by Matt Bowen
July 13, 02011
I would go on the record any day and talk about the respect I have for Steelers LB James Harrison as a player. Without a doubt someone I would love to line up next to and even coach. One of the top players at the position.
But his recent comments in Men’s Journal aimed at Commissioner Roger Goodell and some of his teammates? That’s bad football.
ICONHarrison's comments aimed at Roger Goodell and his own teammates don't add up from a professional standpoint.
“Unprofessional” is the first word that comes to my mind after reading his statements. To liter the Commissioner of the NFL with that type of negativity (calling him a "crook," "devil," etc.) doesn’t add up, nor does it make any sense.
I understand his stance. This is a player that is without a doubt targeted by the league office for his style of play. But there is something to be said for acting like a pro in this type of situation. And that isn’t it.
The second part, aimed at his own teammates, including his QB? That’s complete garbage. No place for that in a public forum for the entre nation to see.
Here is what Harrison said about Roethlisberger on his play in Super Bowl XLV: ““Hey, at least throw a pick on their side of the field instead of asking the D to bail you out again. Or hand the ball off and stop trying to act like Peyton Manning. You ain’t that and you know it, man; you just get paid like he does.”
All that does is create controversy in your own locker room that the Steelers now have to navigate through once the lockout is lifted and we are back to football. Necessary. Not at all.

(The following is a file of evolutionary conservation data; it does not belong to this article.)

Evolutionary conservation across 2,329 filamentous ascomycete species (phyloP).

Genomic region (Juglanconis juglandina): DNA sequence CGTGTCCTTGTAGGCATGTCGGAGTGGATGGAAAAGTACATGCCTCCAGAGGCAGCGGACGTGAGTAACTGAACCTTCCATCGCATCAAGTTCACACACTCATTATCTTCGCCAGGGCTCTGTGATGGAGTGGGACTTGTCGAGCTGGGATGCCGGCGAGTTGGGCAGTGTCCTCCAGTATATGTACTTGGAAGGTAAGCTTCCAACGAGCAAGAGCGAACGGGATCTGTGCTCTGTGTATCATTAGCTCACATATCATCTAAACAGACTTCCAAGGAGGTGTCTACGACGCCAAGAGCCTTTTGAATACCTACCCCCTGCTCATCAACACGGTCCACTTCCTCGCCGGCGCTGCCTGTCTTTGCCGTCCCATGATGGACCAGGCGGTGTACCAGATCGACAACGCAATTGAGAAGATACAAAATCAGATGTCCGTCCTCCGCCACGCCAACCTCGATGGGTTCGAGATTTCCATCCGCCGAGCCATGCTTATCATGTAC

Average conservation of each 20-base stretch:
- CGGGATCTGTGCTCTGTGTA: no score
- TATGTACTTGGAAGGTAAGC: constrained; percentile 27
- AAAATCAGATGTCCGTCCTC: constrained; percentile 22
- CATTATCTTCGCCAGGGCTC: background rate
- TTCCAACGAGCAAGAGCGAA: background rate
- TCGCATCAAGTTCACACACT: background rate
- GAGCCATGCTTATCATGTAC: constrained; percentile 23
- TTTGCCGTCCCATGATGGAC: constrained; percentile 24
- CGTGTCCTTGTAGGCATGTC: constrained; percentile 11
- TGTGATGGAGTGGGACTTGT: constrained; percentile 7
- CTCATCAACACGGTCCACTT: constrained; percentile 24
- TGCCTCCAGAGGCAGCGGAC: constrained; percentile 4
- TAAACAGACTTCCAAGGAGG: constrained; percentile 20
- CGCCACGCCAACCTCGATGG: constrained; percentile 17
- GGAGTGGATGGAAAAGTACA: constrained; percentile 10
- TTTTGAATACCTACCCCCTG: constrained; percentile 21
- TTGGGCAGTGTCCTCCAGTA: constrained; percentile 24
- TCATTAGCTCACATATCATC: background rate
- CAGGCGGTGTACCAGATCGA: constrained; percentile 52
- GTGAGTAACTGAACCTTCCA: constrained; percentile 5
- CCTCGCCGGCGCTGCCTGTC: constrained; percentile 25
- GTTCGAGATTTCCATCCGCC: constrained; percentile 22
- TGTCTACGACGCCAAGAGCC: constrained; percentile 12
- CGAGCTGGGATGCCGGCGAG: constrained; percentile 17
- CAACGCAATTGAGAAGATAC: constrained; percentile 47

Now I played for four teams during my career and those type of statements that drift from different sides of the locker room happen daily. I couldn’t tell you how many times an offensive or defensive player took a shot at one another. That’s (unfortunately) part of playing in the NFL.
Big money on the line (or a Super Bowl in this case) and emotions runs high. I’ve even seen players go at each other on the sidelines, having to be held back by teammates before a brawl broke out. It can get that intense during an NFL game. Coaches get involved too.
The point here is simple. It is one thing to take a cheap shot at Goodell during the lockout (even though I don’t agree with it), which we have seen plenty of times over the last couple of months.
But to throw your own teammates under the bus is uncalled for and shows a lack of respect as a professional football player.
And I have to ask Harrison if it was worth it. Because I don’t see it.
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